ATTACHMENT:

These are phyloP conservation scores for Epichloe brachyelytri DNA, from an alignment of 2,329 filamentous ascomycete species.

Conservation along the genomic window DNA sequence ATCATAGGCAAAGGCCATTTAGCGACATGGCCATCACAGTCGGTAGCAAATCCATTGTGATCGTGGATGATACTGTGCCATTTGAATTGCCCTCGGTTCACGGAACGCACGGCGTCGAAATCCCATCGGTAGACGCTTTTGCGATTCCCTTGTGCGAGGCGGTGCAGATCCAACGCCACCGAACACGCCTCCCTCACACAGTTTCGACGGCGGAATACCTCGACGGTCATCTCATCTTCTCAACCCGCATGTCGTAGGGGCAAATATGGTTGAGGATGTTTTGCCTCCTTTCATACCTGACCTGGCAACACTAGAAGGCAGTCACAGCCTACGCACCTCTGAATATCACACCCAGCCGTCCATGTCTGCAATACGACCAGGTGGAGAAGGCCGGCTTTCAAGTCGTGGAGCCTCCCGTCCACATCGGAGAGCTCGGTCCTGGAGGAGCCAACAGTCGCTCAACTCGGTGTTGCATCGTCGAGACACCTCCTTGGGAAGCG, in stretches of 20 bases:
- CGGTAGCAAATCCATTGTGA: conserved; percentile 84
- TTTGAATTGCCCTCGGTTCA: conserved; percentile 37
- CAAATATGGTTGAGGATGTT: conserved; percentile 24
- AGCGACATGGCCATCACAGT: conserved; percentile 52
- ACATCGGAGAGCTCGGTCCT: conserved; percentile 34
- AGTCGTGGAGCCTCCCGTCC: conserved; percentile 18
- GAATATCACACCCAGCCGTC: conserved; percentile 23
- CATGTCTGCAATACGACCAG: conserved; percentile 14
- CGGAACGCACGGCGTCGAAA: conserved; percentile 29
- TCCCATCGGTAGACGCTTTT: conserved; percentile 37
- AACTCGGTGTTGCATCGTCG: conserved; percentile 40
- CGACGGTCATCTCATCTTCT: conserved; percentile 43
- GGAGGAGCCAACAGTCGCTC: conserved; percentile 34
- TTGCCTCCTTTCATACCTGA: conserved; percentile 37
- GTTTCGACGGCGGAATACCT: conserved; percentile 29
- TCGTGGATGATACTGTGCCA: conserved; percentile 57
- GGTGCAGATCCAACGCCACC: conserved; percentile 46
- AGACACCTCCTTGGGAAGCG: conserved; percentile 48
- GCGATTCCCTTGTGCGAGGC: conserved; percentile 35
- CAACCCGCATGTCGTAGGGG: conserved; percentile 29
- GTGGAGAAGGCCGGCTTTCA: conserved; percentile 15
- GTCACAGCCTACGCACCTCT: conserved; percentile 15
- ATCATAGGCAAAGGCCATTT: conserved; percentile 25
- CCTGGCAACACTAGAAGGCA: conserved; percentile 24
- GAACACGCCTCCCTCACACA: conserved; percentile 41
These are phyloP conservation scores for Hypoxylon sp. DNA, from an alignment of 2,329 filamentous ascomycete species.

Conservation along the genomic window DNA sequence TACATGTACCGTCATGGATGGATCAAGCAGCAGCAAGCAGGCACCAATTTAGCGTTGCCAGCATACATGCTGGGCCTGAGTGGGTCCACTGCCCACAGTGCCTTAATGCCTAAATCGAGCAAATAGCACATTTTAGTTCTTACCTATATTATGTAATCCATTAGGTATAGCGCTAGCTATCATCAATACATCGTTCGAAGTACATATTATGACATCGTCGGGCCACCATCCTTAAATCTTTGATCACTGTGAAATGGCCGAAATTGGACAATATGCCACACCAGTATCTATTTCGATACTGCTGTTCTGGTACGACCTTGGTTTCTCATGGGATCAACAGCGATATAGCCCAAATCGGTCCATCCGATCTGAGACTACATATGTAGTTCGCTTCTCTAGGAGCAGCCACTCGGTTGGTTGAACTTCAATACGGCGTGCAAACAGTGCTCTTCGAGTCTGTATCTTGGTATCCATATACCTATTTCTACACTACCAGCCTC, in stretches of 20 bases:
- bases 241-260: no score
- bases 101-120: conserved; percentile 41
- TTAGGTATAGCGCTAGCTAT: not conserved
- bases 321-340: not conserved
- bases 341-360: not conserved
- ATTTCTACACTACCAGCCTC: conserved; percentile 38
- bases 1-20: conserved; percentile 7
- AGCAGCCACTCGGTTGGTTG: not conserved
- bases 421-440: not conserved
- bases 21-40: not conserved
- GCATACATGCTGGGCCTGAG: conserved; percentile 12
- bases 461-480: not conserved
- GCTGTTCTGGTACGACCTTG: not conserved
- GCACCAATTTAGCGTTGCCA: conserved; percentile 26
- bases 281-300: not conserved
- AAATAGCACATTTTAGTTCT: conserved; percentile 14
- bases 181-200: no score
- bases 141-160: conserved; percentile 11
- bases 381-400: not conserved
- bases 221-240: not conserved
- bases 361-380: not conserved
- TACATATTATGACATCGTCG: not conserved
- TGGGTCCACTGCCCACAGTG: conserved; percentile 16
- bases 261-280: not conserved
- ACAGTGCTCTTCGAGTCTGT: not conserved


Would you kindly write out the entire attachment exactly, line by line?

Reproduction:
These are phyloP conservation scores for Epichloe brachyelytri DNA, from an alignment of 2,329 filamentous ascomycete species.

Conservation along the genomic window DNA sequence ATCATAGGCAAAGGCCATTTAGCGACATGGCCATCACAGTCGGTAGCAAATCCATTGTGATCGTGGATGATACTGTGCCATTTGAATTGCCCTCGGTTCACGGAACGCACGGCGTCGAAATCCCATCGGTAGACGCTTTTGCGATTCCCTTGTGCGAGGCGGTGCAGATCCAACGCCACCGAACACGCCTCCCTCACACAGTTTCGACGGCGGAATACCTCGACGGTCATCTCATCTTCTCAACCCGCATGTCGTAGGGGCAAATATGGTTGAGGATGTTTTGCCTCCTTTCATACCTGACCTGGCAACACTAGAAGGCAGTCACAGCCTACGCACCTCTGAATATCACACCCAGCCGTCCATGTCTGCAATACGACCAGGTGGAGAAGGCCGGCTTTCAAGTCGTGGAGCCTCCCGTCCACATCGGAGAGCTCGGTCCTGGAGGAGCCAACAGTCGCTCAACTCGGTGTTGCATCGTCGAGACACCTCCTTGGGAAGCG, in stretches of 20 bases:
- CGGTAGCAAATCCATTGTGA: conserved; percentile 84
- TTTGAATTGCCCTCGGTTCA: conserved; percentile 37
- CAAATATGGTTGAGGATGTT: conserved; percentile 24
- AGCGACATGGCCATCACAGT: conserved; percentile 52
- ACATCGGAGAGCTCGGTCCT: conserved; percentile 34
- AGTCGTGGAGCCTCCCGTCC: conserved; percentile 18
- GAATATCACACCCAGCCGTC: conserved; percentile 23
- CATGTCTGCAATACGACCAG: conserved; percentile 14
- CGGAACGCACGGCGTCGAAA: conserved; percentile 29
- TCCCATCGGTAGACGCTTTT: conserved; percentile 37
- AACTCGGTGTTGCATCGTCG: conserved; percentile 40
- CGACGGTCATCTCATCTTCT: conserved; percentile 43
- GGAGGAGCCAACAGTCGCTC: conserved; percentile 34
- TTGCCTCCTTTCATACCTGA: conserved; percentile 37
- GTTTCGACGGCGGAATACCT: conserved; percentile 29
- TCGTGGATGATACTGTGCCA: conserved; percentile 57
- GGTGCAGATCCAACGCCACC: conserved; percentile 46
- AGACACCTCCTTGGGAAGCG: conserved; percentile 48
- GCGATTCCCTTGTGCGAGGC: conserved; percentile 35
- CAACCCGCATGTCGTAGGGG: conserved; percentile 29
- GTGGAGAAGGCCGGCTTTCA: conserved; percentile 15
- GTCACAGCCTACGCACCTCT: conserved; percentile 15
- ATCATAGGCAAAGGCCATTT: conserved; percentile 25
- CCTGGCAACACTAGAAGGCA: conserved; percentile 24
- GAACACGCCTCCCTCACACA: conserved; percentile 41
These are phyloP conservation scores for Hypoxylon sp. DNA, from an alignment of 2,329 filamentous ascomycete species.

Conservation along the genomic window DNA sequence TACATGTACCGTCATGGATGGATCAAGCAGCAGCAAGCAGGCACCAATTTAGCGTTGCCAGCATACATGCTGGGCCTGAGTGGGTCCACTGCCCACAGTGCCTTAATGCCTAAATCGAGCAAATAGCACATTTTAGTTCTTACCTATATTATGTAATCCATTAGGTATAGCGCTAGCTATCATCAATACATCGTTCGAAGTACATATTATGACATCGTCGGGCCACCATCCTTAAATCTTTGATCACTGTGAAATGGCCGAAATTGGACAATATGCCACACCAGTATCTATTTCGATACTGCTGTTCTGGTACGACCTTGGTTTCTCATGGGATCAACAGCGATATAGCCCAAATCGGTCCATCCGATCTGAGACTACATATGTAGTTCGCTTCTCTAGGAGCAGCCACTCGGTTGGTTGAACTTCAATACGGCGTGCAAACAGTGCTCTTCGAGTCTGTATCTTGGTATCCATATACCTATTTCTACACTACCAGCCTC, in stretches of 20 bases:
- bases 241-260: no score
- bases 101-120: conserved; percentile 41
- TTAGGTATAGCGCTAGCTAT: not conserved
- bases 321-340: not conserved
- bases 341-360: not conserved
- ATTTCTACACTACCAGCCTC: conserved; percentile 38
- bases 1-20: conserved; percentile 7
- AGCAGCCACTCGGTTGGTTG: not conserved
- bases 421-440: not conserved
- bases 21-40: not conserved
- GCATACATGCTGGGCCTGAG: conserved; percentile 12
- bases 461-480: not conserved
- GCTGTTCTGGTACGACCTTG: not conserved
- GCACCAATTTAGCGTTGCCA: conserved; percentile 26
- bases 281-300: not conserved
- AAATAGCACATTTTAGTTCT: conserved; percentile 14
- bases 181-200: no score
- bases 141-160: conserved; percentile 11
- bases 381-400: not conserved
- bases 221-240: not conserved
- bases 361-380: not conserved
- TACATATTATGACATCGTCG: not conserved
- TGGGTCCACTGCCCACAGTG: conserved; percentile 16
- bases 261-280: not conserved
- ACAGTGCTCTTCGAGTCTGT: not conserved